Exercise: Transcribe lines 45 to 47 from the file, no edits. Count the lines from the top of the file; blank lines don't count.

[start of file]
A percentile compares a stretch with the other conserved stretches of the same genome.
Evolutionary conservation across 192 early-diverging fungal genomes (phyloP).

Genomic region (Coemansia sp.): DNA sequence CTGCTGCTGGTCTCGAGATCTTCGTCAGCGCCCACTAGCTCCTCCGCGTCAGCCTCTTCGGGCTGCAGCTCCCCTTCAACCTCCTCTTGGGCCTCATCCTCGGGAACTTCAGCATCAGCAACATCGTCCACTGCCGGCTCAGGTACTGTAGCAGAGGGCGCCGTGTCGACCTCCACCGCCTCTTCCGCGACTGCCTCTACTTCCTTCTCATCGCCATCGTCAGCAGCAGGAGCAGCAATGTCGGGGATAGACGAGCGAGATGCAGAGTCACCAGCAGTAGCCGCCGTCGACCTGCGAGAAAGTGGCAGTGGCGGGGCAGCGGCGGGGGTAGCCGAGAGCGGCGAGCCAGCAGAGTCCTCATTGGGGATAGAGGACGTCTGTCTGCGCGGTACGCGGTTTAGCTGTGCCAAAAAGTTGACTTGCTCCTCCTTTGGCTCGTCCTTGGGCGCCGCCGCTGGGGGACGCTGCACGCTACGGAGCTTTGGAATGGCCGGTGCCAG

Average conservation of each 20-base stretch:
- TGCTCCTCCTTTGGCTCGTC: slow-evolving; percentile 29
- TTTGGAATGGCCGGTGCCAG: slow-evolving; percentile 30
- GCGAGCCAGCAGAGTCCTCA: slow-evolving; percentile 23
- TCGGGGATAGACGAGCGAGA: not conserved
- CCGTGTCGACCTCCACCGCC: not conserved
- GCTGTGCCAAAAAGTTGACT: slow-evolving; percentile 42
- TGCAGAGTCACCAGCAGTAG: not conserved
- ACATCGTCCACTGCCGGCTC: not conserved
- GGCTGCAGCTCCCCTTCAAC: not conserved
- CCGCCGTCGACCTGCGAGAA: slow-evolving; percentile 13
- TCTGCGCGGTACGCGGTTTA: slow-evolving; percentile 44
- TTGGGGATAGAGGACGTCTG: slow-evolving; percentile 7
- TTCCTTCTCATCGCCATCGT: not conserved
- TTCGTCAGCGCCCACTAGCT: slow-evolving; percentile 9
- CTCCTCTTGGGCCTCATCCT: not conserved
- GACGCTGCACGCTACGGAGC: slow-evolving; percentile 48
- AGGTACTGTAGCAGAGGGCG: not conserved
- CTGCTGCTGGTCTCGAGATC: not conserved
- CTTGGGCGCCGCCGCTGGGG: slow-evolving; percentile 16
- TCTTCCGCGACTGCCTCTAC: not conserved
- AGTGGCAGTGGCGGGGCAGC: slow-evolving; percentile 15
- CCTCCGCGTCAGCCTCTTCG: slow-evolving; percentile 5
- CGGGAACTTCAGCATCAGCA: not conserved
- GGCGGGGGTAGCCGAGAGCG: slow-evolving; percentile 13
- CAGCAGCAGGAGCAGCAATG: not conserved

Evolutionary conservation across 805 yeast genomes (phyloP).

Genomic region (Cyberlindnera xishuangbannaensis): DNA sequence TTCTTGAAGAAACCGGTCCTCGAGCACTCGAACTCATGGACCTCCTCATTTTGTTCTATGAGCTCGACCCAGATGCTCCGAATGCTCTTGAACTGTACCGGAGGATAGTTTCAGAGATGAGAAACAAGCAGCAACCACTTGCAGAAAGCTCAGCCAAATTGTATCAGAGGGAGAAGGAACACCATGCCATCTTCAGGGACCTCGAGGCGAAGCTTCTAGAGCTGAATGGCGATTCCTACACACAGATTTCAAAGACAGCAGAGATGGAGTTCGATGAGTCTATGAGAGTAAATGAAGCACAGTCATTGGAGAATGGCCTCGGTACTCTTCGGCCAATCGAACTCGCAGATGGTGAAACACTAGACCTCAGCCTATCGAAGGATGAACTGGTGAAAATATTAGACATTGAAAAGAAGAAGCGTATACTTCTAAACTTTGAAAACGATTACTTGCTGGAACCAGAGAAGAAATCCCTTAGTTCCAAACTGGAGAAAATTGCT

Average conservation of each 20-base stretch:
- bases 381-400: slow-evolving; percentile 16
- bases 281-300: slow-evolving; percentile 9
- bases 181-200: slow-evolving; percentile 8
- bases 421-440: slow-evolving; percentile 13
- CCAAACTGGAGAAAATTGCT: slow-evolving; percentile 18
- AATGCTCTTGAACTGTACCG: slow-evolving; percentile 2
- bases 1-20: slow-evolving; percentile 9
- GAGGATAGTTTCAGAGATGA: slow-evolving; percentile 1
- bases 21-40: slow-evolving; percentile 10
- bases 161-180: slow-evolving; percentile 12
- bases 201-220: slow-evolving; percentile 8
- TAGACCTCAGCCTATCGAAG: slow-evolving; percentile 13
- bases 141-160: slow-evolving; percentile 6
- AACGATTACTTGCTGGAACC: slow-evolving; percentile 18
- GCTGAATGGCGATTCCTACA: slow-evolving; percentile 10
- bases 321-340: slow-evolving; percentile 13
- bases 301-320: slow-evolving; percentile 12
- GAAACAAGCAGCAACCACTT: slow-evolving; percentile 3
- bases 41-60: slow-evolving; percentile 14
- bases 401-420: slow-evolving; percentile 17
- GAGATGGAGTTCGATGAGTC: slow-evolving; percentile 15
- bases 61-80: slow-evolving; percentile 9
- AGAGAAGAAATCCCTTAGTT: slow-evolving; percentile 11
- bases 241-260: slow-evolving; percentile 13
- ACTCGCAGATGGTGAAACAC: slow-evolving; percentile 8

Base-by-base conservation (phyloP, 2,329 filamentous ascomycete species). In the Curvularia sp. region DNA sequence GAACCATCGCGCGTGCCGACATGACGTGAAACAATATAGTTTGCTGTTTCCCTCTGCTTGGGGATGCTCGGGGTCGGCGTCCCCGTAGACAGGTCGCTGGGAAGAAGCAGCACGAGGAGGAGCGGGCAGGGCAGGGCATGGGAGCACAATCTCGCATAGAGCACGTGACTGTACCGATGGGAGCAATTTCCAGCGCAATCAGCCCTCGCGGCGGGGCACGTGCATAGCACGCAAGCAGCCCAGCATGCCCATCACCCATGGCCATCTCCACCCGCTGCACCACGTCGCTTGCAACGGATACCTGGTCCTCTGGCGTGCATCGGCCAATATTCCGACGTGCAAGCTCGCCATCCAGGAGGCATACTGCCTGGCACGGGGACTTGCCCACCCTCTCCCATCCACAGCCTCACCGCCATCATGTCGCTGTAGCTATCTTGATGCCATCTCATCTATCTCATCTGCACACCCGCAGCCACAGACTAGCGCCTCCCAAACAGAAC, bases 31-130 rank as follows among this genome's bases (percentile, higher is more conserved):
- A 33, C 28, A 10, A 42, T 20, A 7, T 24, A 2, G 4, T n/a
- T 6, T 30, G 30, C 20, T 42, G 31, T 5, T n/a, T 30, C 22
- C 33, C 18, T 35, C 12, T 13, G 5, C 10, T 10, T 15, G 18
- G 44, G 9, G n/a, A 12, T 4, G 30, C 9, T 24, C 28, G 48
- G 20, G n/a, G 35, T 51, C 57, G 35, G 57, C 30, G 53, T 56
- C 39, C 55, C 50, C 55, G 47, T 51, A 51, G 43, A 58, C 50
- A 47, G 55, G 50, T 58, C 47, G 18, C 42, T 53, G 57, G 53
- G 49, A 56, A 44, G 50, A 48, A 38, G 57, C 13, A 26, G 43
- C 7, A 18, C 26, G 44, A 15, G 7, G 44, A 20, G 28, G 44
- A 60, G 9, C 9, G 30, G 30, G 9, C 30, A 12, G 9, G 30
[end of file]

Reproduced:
- bases 141-160: slow-evolving; percentile 6
- AACGATTACTTGCTGGAACC: slow-evolving; percentile 18
- GCTGAATGGCGATTCCTACA: slow-evolving; percentile 10